Like many I'm still exuberant about our Olympic success (27 Olympic and 64 Paralympic gold medals). But I was also disappointed at news of the recent Nobel Prizes, two of the three physics recipients were English, David J. Thouless and Duncan M. Haldane, and the other was Scottish, J. Michael Kosterlitz, one of the three chemists, Sir J. Fraser Stoddart, and one of the two economic memorial prize laureates, Oliver Hart. These great men were born in our United Kingdom and trained at one of its prestigious institutions, mostly Oxbridge, and all have emigrated to America.
To me this is terrible, it means that the UK taxpayer has for decades been subsidising American scientific success. These cases are by no means isolated, recent history shows us it is common for our natural philosophers to uproot and make way for the New World, something the former President of the Royal Society Sir Paul Nurse has done (becoming President of Rockefeller University).
It must be said that Britain also has a record of assimilating foreign academics and helping them reach heights they would never had achieved in their homeland, as was the case for the discoverers of graphene and ex-soviets Sir Andre Geim and Sir Konstantin Novoselov, and Indian-British mathematician Srinivasa Ramanujan.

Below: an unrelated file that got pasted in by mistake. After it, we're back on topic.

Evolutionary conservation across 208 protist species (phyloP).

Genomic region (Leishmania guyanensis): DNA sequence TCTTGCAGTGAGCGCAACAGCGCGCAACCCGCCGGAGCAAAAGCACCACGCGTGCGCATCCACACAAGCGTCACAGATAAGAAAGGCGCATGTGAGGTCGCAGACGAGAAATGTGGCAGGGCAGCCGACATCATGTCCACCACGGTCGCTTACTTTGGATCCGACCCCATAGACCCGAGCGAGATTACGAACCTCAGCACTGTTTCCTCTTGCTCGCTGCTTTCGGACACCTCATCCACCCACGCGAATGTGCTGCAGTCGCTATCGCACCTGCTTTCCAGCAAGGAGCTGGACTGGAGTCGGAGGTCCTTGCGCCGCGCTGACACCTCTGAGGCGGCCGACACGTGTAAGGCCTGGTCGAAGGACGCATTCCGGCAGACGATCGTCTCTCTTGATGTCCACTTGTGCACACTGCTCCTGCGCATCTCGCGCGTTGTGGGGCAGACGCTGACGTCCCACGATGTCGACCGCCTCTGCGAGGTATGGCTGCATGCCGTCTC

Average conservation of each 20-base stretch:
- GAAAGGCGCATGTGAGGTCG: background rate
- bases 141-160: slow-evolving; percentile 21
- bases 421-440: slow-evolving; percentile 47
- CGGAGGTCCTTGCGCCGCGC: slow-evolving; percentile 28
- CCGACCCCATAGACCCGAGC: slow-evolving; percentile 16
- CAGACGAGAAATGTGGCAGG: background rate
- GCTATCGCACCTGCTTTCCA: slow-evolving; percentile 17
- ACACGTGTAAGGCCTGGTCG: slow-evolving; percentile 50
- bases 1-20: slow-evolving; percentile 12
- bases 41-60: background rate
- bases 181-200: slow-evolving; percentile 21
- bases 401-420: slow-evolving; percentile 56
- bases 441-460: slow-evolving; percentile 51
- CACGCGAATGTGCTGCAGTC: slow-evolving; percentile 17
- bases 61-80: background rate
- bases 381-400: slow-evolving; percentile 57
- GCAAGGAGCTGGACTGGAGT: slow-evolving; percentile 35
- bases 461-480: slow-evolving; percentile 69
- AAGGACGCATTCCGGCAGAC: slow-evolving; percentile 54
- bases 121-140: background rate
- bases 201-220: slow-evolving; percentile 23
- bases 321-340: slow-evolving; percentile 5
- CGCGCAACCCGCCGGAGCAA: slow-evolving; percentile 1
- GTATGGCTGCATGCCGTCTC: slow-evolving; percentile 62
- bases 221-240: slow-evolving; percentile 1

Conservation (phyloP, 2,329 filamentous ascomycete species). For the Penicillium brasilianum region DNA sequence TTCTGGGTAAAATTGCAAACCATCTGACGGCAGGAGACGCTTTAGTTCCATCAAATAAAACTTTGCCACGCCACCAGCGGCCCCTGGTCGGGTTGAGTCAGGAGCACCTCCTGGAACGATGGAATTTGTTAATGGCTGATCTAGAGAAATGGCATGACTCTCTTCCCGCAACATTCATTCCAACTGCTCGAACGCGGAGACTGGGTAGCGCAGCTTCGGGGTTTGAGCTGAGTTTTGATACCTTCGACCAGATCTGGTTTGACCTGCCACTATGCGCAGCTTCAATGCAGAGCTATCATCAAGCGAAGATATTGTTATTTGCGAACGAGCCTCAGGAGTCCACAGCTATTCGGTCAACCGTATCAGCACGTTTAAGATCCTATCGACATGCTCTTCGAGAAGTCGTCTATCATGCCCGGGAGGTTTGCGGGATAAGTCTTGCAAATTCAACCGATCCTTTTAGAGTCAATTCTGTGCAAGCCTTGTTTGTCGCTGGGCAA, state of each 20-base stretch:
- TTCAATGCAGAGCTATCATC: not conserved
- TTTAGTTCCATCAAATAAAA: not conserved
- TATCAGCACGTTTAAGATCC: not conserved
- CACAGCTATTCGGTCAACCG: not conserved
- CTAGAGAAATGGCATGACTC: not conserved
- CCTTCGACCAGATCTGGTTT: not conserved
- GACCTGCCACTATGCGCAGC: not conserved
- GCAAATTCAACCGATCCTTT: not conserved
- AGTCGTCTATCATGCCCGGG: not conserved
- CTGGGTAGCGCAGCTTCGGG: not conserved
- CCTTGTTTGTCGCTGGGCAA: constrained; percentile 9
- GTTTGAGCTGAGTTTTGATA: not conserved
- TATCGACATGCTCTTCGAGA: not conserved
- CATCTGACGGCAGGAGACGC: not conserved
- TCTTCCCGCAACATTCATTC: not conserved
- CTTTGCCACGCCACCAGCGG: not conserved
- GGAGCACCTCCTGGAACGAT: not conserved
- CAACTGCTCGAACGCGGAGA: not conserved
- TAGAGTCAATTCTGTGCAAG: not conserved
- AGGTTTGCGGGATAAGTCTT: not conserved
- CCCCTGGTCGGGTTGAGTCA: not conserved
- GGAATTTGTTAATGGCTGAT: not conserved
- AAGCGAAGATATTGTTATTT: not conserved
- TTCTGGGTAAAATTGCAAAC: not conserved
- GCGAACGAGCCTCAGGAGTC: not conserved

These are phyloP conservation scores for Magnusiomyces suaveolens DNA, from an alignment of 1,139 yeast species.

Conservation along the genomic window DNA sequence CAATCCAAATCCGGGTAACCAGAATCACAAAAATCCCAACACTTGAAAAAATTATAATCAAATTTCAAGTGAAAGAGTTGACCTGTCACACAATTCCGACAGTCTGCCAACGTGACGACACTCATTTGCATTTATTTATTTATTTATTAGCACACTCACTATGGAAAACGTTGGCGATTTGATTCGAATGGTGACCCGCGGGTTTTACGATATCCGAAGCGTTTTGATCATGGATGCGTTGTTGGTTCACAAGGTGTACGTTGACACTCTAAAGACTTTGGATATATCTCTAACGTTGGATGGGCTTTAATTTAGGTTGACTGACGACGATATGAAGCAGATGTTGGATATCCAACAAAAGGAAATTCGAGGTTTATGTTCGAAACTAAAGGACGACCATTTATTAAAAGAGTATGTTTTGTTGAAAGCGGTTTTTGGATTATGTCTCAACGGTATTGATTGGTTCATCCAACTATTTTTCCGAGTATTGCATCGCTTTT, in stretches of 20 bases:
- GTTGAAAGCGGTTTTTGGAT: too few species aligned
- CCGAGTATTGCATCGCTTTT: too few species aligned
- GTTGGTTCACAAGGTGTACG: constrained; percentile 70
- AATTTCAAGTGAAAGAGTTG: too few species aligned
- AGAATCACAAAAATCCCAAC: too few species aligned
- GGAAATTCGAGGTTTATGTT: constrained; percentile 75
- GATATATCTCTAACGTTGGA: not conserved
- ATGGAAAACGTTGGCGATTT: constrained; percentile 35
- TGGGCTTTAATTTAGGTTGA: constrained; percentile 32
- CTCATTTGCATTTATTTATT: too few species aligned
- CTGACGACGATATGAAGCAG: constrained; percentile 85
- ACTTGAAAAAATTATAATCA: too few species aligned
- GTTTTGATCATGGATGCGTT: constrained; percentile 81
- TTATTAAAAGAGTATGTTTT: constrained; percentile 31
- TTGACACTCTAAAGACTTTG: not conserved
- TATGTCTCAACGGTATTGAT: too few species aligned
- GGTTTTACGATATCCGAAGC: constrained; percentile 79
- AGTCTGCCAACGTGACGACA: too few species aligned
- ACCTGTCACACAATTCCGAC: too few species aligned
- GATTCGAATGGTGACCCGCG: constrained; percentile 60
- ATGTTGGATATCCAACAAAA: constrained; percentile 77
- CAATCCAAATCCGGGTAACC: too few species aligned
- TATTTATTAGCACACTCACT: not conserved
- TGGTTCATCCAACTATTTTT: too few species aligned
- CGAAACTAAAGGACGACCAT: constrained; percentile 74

How do I propose we solve our problem? We need to forget about what Richard Dawkins and Neil deGrass Tyson romantically called the Poetry of Science and focus on winning, mainly getting awards. We need to be getting those citations, Nobel Prizes, Fields Medals, and Abel Prizes Because, let's face it, that is the only way ordinary taxpayers can measure progress. UK Research Councils, who administer research money, need to copy the strategy of UKSport. This means
- an unsentimental, even an "unfair," funding system as Andrew Marr puts it, where we cut losers' funding and reward winners;
- a tight, disciplined teamwork engaging everyone from parents to groundsmen; and
- getting the most out of the talent and graft of scientists.
UKSport has succeeded in finding the best athletes, retaining them, and pushing them to the highest levels. Today the UK bleeds scientists like it bleeds doctors and its bureaucracy cripples the ones that stay. Imagine if the research councils became more like UKSport: those subjects we progress most in get the most funding and the most time; while those subjects we do badly in, or are too crowded, are cut. Scientists are human beings, and they will respond to those incentives as swiftly as they respond to publish-or-perish. If every year we hear English scientists at English universities have won awards can begin to inspire a younger generation a lot more than news of success of English scientists at American universities. The foundation of our Olympic success is down to one man, Sir John Major, and UK science could follow the same path, but maybe it's too much to ask Theresa May to become the next John Major.